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Director: J. A. Bayona Starring: Bryce Dallas Howard, Chris Pratt, Isabella Sermon Running Time: 128 minutes

The central conflict of Jurassic World: Fallen Kingdom isn’t about dinosaurs, it’s not even about being pro-dino rights or pro-bioweapons. The central conflict is the friction caused by J. A. Bayona’s directing style bumping against the constraints of this franchise, like a T-rex testing an electric fence who can’t help getting burnt.

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Director: Jon Watts Starring: Tom Holland, Michael Keaton, Marisa Tomei, Robert Downey Jr Running Time: 133 minutes


In recent years, the behind the scenes efforts of non-Marvel studios attempts to make films with Marvel characters could make compelling movie material all on its own. Specifically, comedy-of-errors movies. The chaos reportedly caused during the awful 2015 reboot of Fantastic Four by director Josh Trank (and his little dogs too) is one example. The leaked e-mail fiasco showing out-of-touch exec’s attempts to make an EDM-loving, humble-bragging hero that’s down with the kids for the ill-fated, ever spin-off proposing Amazing Spider-Man series is another. The lack of financial success made by the Andrew Garfield and Emma Stone-starring Spidey movies led to an “if you can’t beat them, join them” rethink and Sony drafted in Marvel Studios to help produce a reboot, with Sony retaining film distribution rights and Marvel masters Disney controlling merchandising rights. After a popular cameo in last year’s Captain America Civil War, Spider-Man: Homecoming sees Marvel’s most beloved comics character take centre-stage once again. From the orchestral arrangement of the classic 60’s Spider-Man cartoon theme that opens this film onwards, the effort to bring the character (or more cynically, the IP) back to its roots is clear. This is a younger, more innocent Spider-Man, and the film is refreshing for that, even while the creative constraints of being part of the MCU never go away.

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Director: David Ayer Starring: Will Smith, Margot Robbie, Viola Davis, Joel Kinnaman, Jay Hernandez, Jared Leto, Jai Courtney, Cara Delevingne Run Time: 130 minutes.


There are reviews out there that would have you believe that this film is a travesty; something to be avoided at all costs. Thankfully, it’s not quite that bad. Ok yes, if we’re being honest Suicide Squad is a complete and utter mess of a movie, but there’s still a lot to enjoy about it. For all of its flaws it’s surprisingly entertaining. The premise is somewhat original, the cast give it their all, and at the end of the day the whole thing just kind of works despite itself.Read more…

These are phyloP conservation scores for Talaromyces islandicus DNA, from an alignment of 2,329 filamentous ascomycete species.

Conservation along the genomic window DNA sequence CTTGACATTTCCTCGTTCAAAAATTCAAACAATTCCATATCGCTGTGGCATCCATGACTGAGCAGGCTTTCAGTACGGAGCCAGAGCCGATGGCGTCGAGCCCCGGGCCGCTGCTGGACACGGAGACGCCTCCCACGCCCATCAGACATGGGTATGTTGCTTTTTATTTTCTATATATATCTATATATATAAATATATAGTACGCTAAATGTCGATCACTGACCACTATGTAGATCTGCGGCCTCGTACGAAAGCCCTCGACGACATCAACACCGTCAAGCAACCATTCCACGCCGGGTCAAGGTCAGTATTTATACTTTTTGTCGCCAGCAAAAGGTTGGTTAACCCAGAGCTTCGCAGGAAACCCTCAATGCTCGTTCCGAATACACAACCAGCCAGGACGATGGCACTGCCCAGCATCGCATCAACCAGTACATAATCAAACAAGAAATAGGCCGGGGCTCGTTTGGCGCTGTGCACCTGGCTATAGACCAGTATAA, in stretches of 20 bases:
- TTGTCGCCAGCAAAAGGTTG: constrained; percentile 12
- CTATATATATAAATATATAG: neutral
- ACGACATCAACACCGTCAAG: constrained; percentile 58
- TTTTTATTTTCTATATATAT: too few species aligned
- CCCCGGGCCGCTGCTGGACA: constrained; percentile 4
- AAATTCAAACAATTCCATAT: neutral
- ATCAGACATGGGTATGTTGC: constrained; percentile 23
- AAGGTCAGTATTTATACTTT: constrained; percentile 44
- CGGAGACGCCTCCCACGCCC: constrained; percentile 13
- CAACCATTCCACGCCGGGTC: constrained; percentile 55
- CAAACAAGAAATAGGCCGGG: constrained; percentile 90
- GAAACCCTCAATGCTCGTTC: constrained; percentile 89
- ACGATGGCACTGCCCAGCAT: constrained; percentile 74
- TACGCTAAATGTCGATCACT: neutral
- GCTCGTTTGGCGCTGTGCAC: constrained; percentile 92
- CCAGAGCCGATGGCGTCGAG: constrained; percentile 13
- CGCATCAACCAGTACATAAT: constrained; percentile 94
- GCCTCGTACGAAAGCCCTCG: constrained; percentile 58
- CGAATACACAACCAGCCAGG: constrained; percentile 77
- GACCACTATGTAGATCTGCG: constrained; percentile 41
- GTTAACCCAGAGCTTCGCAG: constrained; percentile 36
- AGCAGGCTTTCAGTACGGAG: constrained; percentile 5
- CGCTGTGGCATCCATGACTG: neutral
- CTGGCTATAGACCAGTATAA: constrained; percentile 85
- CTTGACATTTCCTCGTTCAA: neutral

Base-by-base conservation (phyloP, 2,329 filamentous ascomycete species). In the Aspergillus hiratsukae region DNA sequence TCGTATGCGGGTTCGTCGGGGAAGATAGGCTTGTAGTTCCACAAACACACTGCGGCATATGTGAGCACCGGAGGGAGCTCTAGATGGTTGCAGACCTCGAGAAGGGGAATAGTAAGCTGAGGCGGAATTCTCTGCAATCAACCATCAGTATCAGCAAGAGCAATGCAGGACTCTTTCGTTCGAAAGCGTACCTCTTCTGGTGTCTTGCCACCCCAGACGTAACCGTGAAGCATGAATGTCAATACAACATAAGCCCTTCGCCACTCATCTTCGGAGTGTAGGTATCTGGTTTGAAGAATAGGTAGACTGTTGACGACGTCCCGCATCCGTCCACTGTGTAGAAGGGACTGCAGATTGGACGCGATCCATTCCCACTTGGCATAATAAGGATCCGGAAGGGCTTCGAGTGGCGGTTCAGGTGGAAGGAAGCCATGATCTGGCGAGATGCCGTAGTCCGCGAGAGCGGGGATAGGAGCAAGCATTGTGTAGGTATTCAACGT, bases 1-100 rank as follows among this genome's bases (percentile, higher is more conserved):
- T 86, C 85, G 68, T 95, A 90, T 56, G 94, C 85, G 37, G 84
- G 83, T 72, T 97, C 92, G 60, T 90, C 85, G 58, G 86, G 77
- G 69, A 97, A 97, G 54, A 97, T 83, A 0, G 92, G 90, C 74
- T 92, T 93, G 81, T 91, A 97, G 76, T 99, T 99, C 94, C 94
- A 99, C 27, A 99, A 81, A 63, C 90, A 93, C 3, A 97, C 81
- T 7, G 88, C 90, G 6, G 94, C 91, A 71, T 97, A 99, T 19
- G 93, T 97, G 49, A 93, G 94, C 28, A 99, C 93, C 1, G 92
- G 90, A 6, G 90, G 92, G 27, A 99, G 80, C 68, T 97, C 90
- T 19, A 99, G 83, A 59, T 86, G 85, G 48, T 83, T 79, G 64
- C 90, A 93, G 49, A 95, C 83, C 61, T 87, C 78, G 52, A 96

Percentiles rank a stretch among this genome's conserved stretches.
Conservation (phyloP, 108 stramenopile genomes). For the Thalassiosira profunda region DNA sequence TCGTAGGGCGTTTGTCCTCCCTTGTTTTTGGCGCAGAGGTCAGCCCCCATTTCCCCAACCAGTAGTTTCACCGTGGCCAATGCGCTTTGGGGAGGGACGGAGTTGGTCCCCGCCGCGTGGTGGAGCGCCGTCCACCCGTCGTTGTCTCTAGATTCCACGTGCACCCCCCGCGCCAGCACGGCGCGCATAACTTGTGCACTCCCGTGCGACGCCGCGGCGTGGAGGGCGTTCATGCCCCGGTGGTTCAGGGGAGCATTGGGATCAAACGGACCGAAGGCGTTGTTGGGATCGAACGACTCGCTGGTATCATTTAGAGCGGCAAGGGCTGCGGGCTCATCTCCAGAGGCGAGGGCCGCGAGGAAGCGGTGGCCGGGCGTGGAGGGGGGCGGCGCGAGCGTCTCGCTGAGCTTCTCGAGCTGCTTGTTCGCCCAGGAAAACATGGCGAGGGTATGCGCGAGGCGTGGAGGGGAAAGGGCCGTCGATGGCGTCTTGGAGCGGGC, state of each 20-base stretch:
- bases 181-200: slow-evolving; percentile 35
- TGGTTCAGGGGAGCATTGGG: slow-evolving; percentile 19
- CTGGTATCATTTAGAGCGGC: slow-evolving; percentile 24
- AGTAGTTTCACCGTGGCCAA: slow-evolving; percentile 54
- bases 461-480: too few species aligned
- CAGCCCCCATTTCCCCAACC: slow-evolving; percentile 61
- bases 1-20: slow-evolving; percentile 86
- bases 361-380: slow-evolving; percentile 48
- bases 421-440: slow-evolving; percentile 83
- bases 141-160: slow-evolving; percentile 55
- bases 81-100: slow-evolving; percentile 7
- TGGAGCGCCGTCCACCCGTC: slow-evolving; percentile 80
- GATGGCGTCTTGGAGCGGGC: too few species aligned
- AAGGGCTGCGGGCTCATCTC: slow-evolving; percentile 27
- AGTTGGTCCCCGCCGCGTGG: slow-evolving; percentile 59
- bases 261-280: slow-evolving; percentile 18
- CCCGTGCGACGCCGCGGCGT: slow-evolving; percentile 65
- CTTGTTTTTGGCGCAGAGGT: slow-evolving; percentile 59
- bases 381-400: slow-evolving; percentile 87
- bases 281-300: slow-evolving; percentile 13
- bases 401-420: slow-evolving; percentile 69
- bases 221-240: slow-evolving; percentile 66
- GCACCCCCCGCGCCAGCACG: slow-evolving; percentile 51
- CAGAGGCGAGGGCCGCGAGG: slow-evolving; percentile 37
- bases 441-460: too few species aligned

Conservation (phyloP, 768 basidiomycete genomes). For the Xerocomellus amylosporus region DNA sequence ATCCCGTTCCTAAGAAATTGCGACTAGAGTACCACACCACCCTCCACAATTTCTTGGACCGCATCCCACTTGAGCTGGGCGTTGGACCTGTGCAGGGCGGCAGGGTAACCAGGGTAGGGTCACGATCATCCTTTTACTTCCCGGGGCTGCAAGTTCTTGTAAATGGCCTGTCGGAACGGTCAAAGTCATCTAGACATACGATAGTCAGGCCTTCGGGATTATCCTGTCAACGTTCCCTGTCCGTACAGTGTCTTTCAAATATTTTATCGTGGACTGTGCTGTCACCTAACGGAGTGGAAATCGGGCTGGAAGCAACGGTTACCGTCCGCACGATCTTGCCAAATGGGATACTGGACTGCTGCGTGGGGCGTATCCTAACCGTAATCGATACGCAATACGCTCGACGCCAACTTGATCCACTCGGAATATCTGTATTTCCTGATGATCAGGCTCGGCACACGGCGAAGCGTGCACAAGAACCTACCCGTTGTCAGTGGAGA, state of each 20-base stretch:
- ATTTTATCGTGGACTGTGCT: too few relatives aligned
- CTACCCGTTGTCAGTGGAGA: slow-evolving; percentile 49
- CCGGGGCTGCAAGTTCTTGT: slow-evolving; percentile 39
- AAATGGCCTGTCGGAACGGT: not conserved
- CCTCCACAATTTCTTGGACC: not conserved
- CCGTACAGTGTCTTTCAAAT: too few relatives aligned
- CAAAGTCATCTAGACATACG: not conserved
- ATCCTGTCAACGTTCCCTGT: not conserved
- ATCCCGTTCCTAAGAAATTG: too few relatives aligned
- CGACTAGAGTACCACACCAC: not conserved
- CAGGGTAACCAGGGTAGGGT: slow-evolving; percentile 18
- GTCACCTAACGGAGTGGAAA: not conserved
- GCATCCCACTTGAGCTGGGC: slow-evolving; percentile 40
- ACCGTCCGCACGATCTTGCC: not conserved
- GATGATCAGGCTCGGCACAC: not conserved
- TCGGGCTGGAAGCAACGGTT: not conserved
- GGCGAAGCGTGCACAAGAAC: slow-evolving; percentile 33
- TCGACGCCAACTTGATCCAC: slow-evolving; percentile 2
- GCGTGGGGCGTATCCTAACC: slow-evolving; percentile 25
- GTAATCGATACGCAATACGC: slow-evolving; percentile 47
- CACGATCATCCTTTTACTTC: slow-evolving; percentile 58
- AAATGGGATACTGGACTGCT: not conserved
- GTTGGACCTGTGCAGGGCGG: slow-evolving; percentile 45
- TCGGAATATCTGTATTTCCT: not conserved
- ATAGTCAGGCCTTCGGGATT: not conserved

Don’t you want to see this face on the big screen?

nicholas-cage-faceoff

 

Well, that dream is about to become a reality, as Hollywood Babylon presents MONDO CAGE with Face/Off (1997) at the Lighthouse cinema on Saturday, August 13th at 10:45 PM. Cage delivers his performance here with his trademark gusto as the twisted criminal mastermind Castor Troy. John Travolta shares Cage’s limelight as Special Agent Sean Archer, the Batman to Cage’s Joker. Archer is doubly motivated in exacting justice against Troy because not only is he a terrorist, sadist and all round nasty piece of work, he was also responsible for the death of the Special Agent’s son.

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In  Movie Memories, the notable and quotable from all over Dublin reminisce about their formative film experiences. From date movie disasters to a first time with a classic, they recall it all.

Dr. Harvey O’Brien keeps a lot of plates spinning in the Irish film scene, teaching Film Studies at UCD, co-editing Film and Film Culture and serving as a member of the Irish Film Institute’s Board of Directors. He’s been a regular on RTÉ Radio One’s ‘Classic Movies’ slot and is the author of Action Movies: The Cinema of Striking Back (2012) and The Real Ireland (2004), and co-editor of Keeping it Real (2004). Harvey strives to keep the big and loud blockbusters in the conversation of Important Cinema and for the first Movie Memories, Film In Dublin spoke with him about the blockbusters of his youth, how modern movies measure up and the best approach to remakes and reboots.

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Director: Paul Feig Starring: Kristen Wiig, Melissa McCarthy, Kate McKinnon, Leslie Jones Running Time: 116 minutes

Undesirable baggage has followed the Ghostbusters remake from the moment it was first announced. For some, the sheer horror of women being chosen to get slimed while putting ghosts in a box in a movie for children has prompted a lot of teeth gnashing, keyboard smashing and toys being thrown from the pram (though not literally, can’t depreciate the value of that fully poseable Peter Venkman). The level of vitriol is, of course, unwarranted. Lo and behold a Ghostbusters movie starring women did not lead to dogs and cats living together or anything of that sort but instead to a funny if inconsistent movie.

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